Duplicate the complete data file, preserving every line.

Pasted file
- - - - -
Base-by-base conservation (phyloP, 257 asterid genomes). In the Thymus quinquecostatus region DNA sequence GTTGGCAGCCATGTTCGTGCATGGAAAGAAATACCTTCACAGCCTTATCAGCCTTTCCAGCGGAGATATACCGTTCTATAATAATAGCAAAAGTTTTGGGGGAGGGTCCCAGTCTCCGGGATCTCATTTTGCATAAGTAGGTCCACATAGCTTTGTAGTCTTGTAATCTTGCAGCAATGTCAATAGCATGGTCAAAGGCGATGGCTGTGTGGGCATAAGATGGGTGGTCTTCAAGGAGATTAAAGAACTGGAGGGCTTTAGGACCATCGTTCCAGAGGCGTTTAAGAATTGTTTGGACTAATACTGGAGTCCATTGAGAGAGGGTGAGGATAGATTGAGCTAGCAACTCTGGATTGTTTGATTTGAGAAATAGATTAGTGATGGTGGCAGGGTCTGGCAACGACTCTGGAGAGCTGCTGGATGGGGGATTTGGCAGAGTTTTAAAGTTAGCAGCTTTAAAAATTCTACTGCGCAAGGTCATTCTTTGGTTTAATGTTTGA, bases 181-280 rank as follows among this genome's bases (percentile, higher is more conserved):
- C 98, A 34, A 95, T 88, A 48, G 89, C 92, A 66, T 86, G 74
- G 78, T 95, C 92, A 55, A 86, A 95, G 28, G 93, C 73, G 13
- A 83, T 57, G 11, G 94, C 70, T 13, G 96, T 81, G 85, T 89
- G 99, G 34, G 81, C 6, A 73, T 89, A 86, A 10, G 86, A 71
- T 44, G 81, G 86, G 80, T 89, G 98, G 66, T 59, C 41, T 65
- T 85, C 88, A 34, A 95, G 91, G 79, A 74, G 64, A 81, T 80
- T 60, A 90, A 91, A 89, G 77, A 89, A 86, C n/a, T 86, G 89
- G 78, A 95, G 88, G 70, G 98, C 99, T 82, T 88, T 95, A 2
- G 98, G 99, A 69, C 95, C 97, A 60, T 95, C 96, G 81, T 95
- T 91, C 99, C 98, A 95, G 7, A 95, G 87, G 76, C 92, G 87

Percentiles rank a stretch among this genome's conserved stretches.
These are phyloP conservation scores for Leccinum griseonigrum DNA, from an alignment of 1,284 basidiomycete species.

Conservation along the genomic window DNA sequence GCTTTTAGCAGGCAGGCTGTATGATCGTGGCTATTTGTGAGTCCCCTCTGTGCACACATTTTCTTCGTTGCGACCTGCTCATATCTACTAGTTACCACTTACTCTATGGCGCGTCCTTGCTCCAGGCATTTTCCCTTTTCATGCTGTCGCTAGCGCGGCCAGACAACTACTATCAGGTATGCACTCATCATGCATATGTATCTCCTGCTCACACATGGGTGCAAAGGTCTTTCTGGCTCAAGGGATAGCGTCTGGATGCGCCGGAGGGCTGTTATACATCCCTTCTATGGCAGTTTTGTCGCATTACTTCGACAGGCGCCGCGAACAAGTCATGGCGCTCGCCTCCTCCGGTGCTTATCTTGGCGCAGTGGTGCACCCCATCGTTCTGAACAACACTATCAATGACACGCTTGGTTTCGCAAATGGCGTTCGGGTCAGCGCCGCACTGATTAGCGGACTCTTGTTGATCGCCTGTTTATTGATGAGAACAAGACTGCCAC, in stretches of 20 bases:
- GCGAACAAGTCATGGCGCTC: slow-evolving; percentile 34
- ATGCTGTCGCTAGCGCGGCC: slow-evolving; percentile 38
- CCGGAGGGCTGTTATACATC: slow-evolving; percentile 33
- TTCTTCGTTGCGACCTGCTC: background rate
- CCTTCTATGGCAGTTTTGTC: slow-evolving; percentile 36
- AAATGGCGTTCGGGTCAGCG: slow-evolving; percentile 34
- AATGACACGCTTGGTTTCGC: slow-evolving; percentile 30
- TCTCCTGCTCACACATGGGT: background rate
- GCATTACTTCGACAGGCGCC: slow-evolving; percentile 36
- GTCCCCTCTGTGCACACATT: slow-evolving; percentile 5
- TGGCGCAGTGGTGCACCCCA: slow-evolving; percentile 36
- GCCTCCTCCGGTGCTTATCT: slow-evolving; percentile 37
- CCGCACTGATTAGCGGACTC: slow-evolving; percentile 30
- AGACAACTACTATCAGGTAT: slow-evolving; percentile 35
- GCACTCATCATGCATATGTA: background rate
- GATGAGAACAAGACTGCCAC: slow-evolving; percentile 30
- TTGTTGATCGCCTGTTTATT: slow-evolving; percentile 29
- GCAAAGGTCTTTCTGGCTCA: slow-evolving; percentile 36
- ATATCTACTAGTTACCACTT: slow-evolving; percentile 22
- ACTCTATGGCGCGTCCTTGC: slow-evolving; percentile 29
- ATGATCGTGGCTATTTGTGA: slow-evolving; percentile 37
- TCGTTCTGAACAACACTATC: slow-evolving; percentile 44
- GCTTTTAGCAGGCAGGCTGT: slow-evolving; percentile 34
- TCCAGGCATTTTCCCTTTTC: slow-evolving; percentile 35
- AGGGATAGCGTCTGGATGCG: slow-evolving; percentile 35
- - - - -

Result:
Base-by-base conservation (phyloP, 257 asterid genomes). In the Thymus quinquecostatus region DNA sequence GTTGGCAGCCATGTTCGTGCATGGAAAGAAATACCTTCACAGCCTTATCAGCCTTTCCAGCGGAGATATACCGTTCTATAATAATAGCAAAAGTTTTGGGGGAGGGTCCCAGTCTCCGGGATCTCATTTTGCATAAGTAGGTCCACATAGCTTTGTAGTCTTGTAATCTTGCAGCAATGTCAATAGCATGGTCAAAGGCGATGGCTGTGTGGGCATAAGATGGGTGGTCTTCAAGGAGATTAAAGAACTGGAGGGCTTTAGGACCATCGTTCCAGAGGCGTTTAAGAATTGTTTGGACTAATACTGGAGTCCATTGAGAGAGGGTGAGGATAGATTGAGCTAGCAACTCTGGATTGTTTGATTTGAGAAATAGATTAGTGATGGTGGCAGGGTCTGGCAACGACTCTGGAGAGCTGCTGGATGGGGGATTTGGCAGAGTTTTAAAGTTAGCAGCTTTAAAAATTCTACTGCGCAAGGTCATTCTTTGGTTTAATGTTTGA, bases 181-280 rank as follows among this genome's bases (percentile, higher is more conserved):
- C 98, A 34, A 95, T 88, A 48, G 89, C 92, A 66, T 86, G 74
- G 78, T 95, C 92, A 55, A 86, A 95, G 28, G 93, C 73, G 13
- A 83, T 57, G 11, G 94, C 70, T 13, G 96, T 81, G 85, T 89
- G 99, G 34, G 81, C 6, A 73, T 89, A 86, A 10, G 86, A 71
- T 44, G 81, G 86, G 80, T 89, G 98, G 66, T 59, C 41, T 65
- T 85, C 88, A 34, A 95, G 91, G 79, A 74, G 64, A 81, T 80
- T 60, A 90, A 91, A 89, G 77, A 89, A 86, C n/a, T 86, G 89
- G 78, A 95, G 88, G 70, G 98, C 99, T 82, T 88, T 95, A 2
- G 98, G 99, A 69, C 95, C 97, A 60, T 95, C 96, G 81, T 95
- T 91, C 99, C 98, A 95, G 7, A 95, G 87, G 76, C 92, G 87

Percentiles rank a stretch among this genome's conserved stretches.
These are phyloP conservation scores for Leccinum griseonigrum DNA, from an alignment of 1,284 basidiomycete species.

Conservation along the genomic window DNA sequence GCTTTTAGCAGGCAGGCTGTATGATCGTGGCTATTTGTGAGTCCCCTCTGTGCACACATTTTCTTCGTTGCGACCTGCTCATATCTACTAGTTACCACTTACTCTATGGCGCGTCCTTGCTCCAGGCATTTTCCCTTTTCATGCTGTCGCTAGCGCGGCCAGACAACTACTATCAGGTATGCACTCATCATGCATATGTATCTCCTGCTCACACATGGGTGCAAAGGTCTTTCTGGCTCAAGGGATAGCGTCTGGATGCGCCGGAGGGCTGTTATACATCCCTTCTATGGCAGTTTTGTCGCATTACTTCGACAGGCGCCGCGAACAAGTCATGGCGCTCGCCTCCTCCGGTGCTTATCTTGGCGCAGTGGTGCACCCCATCGTTCTGAACAACACTATCAATGACACGCTTGGTTTCGCAAATGGCGTTCGGGTCAGCGCCGCACTGATTAGCGGACTCTTGTTGATCGCCTGTTTATTGATGAGAACAAGACTGCCAC, in stretches of 20 bases:
- GCGAACAAGTCATGGCGCTC: slow-evolving; percentile 34
- ATGCTGTCGCTAGCGCGGCC: slow-evolving; percentile 38
- CCGGAGGGCTGTTATACATC: slow-evolving; percentile 33
- TTCTTCGTTGCGACCTGCTC: background rate
- CCTTCTATGGCAGTTTTGTC: slow-evolving; percentile 36
- AAATGGCGTTCGGGTCAGCG: slow-evolving; percentile 34
- AATGACACGCTTGGTTTCGC: slow-evolving; percentile 30
- TCTCCTGCTCACACATGGGT: background rate
- GCATTACTTCGACAGGCGCC: slow-evolving; percentile 36
- GTCCCCTCTGTGCACACATT: slow-evolving; percentile 5
- TGGCGCAGTGGTGCACCCCA: slow-evolving; percentile 36
- GCCTCCTCCGGTGCTTATCT: slow-evolving; percentile 37
- CCGCACTGATTAGCGGACTC: slow-evolving; percentile 30
- AGACAACTACTATCAGGTAT: slow-evolving; percentile 35
- GCACTCATCATGCATATGTA: background rate
- GATGAGAACAAGACTGCCAC: slow-evolving; percentile 30
- TTGTTGATCGCCTGTTTATT: slow-evolving; percentile 29
- GCAAAGGTCTTTCTGGCTCA: slow-evolving; percentile 36
- ATATCTACTAGTTACCACTT: slow-evolving; percentile 22
- ACTCTATGGCGCGTCCTTGC: slow-evolving; percentile 29
- ATGATCGTGGCTATTTGTGA: slow-evolving; percentile 37
- TCGTTCTGAACAACACTATC: slow-evolving; percentile 44
- GCTTTTAGCAGGCAGGCTGT: slow-evolving; percentile 34
- TCCAGGCATTTTCCCTTTTC: slow-evolving; percentile 35
- AGGGATAGCGTCTGGATGCG: slow-evolving; percentile 35